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Estimating the Employment Effects of Wage Discrimination
Majorie Baldwin and William G. Johnson
The Review of Economics and Statistics
Vol. 74, No. 3 (Aug., 1992), pp. 446-455
Published by: The MIT Press
Stable URL: http://www.jstor.org/stable/2109489
Page Count: 10
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If labor supply curves are not perfectly inelastic, wage discrimination induces some minority workers to leave the labor force. Studies of discrimination that focus only on wage differentials overlook these disincentive effects on minority employment. This article introduces a method of estimating the employment effects of wage discrimination and applies it to data on men and women from the 1984 Survey of Income and Program Participation. We find that wage discrimination against women caused a net loss of over four million jobs, supporting Becker's contention that discriminatory employers use labor inefficiently.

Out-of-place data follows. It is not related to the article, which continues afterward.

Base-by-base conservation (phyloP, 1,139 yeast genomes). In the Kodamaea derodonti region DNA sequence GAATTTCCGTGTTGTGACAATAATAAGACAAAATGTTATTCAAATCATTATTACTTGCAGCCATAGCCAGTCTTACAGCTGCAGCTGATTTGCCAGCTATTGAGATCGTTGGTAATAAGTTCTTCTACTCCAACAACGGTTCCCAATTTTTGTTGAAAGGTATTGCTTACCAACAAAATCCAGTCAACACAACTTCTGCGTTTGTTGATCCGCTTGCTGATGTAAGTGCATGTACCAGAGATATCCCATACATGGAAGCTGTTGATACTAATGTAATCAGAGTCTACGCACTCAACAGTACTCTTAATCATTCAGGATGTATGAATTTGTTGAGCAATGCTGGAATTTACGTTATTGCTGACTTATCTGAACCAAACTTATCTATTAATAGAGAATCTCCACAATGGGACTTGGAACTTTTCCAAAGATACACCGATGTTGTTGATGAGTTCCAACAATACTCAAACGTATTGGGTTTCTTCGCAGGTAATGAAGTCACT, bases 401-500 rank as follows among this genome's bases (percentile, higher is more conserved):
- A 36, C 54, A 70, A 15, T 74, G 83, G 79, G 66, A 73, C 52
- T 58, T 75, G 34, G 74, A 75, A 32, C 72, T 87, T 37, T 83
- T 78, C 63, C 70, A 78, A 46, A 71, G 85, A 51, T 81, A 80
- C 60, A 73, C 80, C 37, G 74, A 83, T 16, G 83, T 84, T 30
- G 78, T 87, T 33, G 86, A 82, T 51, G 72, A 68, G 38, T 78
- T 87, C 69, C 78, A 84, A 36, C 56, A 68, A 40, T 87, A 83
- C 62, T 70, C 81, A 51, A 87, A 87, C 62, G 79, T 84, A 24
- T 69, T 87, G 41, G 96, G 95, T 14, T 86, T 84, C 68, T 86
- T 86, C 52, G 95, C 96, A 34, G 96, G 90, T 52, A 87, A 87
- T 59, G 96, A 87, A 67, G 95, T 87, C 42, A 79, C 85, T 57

The Review of Economics and Statistics © 1992 The MIT Press